Take Me Back to the Ballgame

July 20, 2012 at 9:53 am (Uncategorized)

I almost ended up in an emergency room last night.  Don’t worry.  I’m not going to report on yet another health crisis.  Everything’s fine.  In fact, everything was fine last night—well, fine for me.  Still, I got awfully close to being whisked away in an ambulance for a ride to the ER. 

Here’s what happened.  A few days ago, Jay, Andrew, and I headed off to Boston to visit his family.  As you know, I have not been feeling my best lately.  I continue to have problems from neurosarcoidosis that range from irritating (fuzzy vision, mild vertigo, and tiredness) to debilitating (blind spells, severe vertigo, and crushing headaches).  On a good day, I’m a little dizzy, and a little unsteady on my feet. 

On my spectrum, last night was a middling one.  My head was hurting, but not extraordinarily so.  My balance was off, but not terribly.  Whatever my physical limitations, I was happy.  I was at Fenway Park, with Jay, Andrew, and Jay’s stepfather—who had gotten us amazing seats to watch the Red Sox play the Chicago White Sox.  Jay was glowing.  He’s a lifelong Red Sox fan, and now he was able to share his love with his son.  I was thankful to be there.

It was very hot and humid.  On one of bathroom breaks, I stopped in front of a giant misting fan set up in the stadium to help folks cool off.  The cold spray of water pumped out from the industrial blowers felt so wonderful that I sat down in one of the folding chairs set up near the fan.  I drank a few sips of water and rested.  The crowd roared, and then groaned (this was a Red Sox game, mind you).  A section of the stadium took up the chant, “Let’s go, Red Sox.”  I should be getting back.  I told myself that I would stay in the luscious cool for three more rotations of the fan, and then five more. 

When I finally blasted myself up, I was wobbly on my feet.  This is quite normal for me, as are the sudden changes to my vision.  What I’ve learned to do in the five years that I’ve been contending with neurosarcoidosis is to stand still and wait until I get my bearings.  This has worked well for me for many years, but not last night.  You see, the misting fan station was set up by paramedics, who were lounging against their ambulance near the chairs.  I’m sure they were just doing their job and were on the lookout for someone displaying signs of heat exhaustion or heart problems that they could help.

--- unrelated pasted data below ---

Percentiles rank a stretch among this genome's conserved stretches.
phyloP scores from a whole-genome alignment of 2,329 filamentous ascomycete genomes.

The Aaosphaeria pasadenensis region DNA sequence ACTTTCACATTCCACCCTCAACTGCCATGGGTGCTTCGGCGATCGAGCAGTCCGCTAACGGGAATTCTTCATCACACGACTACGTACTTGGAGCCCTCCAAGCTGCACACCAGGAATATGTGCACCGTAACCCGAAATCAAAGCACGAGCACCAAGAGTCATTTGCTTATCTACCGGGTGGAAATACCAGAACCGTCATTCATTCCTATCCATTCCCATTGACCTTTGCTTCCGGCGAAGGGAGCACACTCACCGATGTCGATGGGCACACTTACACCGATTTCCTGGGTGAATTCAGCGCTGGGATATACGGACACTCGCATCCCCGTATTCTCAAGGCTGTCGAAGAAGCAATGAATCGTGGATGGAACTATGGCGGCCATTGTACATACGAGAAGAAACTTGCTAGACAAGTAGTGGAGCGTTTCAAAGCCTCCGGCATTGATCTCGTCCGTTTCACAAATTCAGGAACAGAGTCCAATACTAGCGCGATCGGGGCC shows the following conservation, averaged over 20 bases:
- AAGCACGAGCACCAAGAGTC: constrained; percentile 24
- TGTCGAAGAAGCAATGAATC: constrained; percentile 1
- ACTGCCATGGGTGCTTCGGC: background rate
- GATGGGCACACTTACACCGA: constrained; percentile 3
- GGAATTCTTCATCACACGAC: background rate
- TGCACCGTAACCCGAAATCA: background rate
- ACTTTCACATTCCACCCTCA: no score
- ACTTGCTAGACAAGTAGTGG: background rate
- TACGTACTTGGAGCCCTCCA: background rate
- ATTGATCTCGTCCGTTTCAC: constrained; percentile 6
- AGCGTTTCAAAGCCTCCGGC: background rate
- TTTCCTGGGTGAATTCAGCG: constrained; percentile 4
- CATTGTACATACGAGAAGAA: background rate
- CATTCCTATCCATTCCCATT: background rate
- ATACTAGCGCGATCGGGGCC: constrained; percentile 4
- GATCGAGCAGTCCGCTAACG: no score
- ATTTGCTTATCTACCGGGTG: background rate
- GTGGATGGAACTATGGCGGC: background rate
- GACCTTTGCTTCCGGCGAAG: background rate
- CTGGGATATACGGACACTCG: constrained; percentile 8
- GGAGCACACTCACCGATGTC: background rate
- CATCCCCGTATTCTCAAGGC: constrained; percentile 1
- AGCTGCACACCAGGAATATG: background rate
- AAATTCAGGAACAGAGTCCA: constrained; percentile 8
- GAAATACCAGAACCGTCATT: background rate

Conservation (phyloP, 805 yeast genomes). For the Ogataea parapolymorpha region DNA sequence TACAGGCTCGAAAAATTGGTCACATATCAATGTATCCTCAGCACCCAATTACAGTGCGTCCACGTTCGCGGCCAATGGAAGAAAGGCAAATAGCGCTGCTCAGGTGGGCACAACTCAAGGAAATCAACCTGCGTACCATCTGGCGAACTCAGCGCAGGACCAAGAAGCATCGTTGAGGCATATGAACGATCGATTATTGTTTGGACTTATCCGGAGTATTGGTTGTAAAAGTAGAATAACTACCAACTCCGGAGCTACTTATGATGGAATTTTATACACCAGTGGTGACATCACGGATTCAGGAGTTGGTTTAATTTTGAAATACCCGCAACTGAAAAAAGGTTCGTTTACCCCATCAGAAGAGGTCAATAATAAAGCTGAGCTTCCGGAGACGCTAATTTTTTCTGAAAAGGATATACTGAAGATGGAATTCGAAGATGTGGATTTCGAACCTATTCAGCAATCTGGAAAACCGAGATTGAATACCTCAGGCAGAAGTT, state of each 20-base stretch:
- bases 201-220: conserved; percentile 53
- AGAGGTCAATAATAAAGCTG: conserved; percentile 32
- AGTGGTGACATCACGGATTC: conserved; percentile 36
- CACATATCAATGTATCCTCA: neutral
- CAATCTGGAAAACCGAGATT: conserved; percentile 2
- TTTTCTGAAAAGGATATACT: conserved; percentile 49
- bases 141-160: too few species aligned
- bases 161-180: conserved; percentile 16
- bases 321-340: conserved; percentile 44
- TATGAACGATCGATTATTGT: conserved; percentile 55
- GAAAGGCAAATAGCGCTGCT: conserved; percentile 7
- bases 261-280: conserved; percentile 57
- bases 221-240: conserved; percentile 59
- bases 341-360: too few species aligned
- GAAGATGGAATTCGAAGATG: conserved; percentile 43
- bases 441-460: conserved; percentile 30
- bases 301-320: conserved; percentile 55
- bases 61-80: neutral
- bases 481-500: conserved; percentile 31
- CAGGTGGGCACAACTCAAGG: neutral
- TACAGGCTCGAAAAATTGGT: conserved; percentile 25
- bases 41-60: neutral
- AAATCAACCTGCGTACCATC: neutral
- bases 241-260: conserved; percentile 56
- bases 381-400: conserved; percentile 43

It certainly didn’t take very long for two burly men in stiff white shirts to appear on either side of me bellowing “Ma’am, are you alright?  Ma’am?” 

 “Yes, yes, I’m fine.”  I tried to stand a little more steadily.  I’ll admit that I probably wasn’t all that successful and that I swayed and wobbled.  I felt crowded by the towering men, who exuded a strong, tangy aftershave that made my head hurt a little worse.  I tried to cut left, back towards our seats.  But the men were like a wall. 

“Let’s just make sure you’re OK,” one of them said.  They steered me right, into a first-aid station that was just around the corner from the ambulance. 

My biggest mistake was to sit down inside the first-aid station.  I was still feeling wobbly and half-blind, but I should have remained standing.  Once I sunk into a seat, I must have signaled acceptance, passivity, weakness, or illness.  These are not the facets of the self you should ever allow to shine through in an emergency medical setting (unless, of course, you actually need and want treatment.)

Seconds after my ass intersected with the chair, two White Coats emerged from a curtained-off antechamber.

“I’m Dr. X and this is Dr. Y.  How can we help?”

And here’s where I made my second tactical blunder.  I didn’t say, “Oh, thank you so much for your concern, but there seems to be some kind of misunderstanding.  I am 100 percent fine and 100 percent healthy.  And now, I’ll just take my thoroughly sound and healthy body back to the ballgame.”

But it was so hot.  My head hurt, and my vertigo was doing the swoops.  I hadn’t expected to encounter White Coats on my bathroom trip, so I didn’t have my game face on yet.  So instead, here’s what I said:

“Oh, thank you so much for your concern.  I’m fine.  I think I’m just a little off because of the heat.”